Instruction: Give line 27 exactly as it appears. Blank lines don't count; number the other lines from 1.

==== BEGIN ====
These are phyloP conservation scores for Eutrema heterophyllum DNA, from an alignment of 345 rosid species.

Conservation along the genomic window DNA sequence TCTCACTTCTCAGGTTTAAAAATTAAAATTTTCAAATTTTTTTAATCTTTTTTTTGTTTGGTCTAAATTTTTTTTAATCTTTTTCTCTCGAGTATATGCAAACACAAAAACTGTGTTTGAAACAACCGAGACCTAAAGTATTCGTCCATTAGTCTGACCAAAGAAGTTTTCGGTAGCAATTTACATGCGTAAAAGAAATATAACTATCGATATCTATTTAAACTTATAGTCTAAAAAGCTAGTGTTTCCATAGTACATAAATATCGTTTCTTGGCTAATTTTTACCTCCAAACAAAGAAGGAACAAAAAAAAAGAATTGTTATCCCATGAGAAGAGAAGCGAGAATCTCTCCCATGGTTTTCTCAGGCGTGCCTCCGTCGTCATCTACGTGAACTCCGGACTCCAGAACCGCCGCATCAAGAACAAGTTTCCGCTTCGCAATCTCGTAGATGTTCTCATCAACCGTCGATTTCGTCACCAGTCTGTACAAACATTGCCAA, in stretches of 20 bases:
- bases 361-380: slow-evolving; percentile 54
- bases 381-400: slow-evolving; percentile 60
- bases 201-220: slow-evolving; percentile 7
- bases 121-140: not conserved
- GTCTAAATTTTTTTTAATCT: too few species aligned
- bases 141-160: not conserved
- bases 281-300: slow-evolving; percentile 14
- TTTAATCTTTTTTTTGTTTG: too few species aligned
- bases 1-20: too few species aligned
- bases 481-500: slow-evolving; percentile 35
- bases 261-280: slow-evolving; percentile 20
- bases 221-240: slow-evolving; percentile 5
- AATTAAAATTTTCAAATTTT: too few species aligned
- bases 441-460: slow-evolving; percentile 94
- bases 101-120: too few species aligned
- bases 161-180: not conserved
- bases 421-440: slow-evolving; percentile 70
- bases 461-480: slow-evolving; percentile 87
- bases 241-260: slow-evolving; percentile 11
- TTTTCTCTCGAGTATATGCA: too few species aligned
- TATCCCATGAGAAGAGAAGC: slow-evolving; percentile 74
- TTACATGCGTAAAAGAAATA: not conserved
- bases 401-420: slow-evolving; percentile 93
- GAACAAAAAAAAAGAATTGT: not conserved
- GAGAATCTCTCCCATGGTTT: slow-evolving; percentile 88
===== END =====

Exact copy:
- GAGAATCTCTCCCATGGTTT: slow-evolving; percentile 88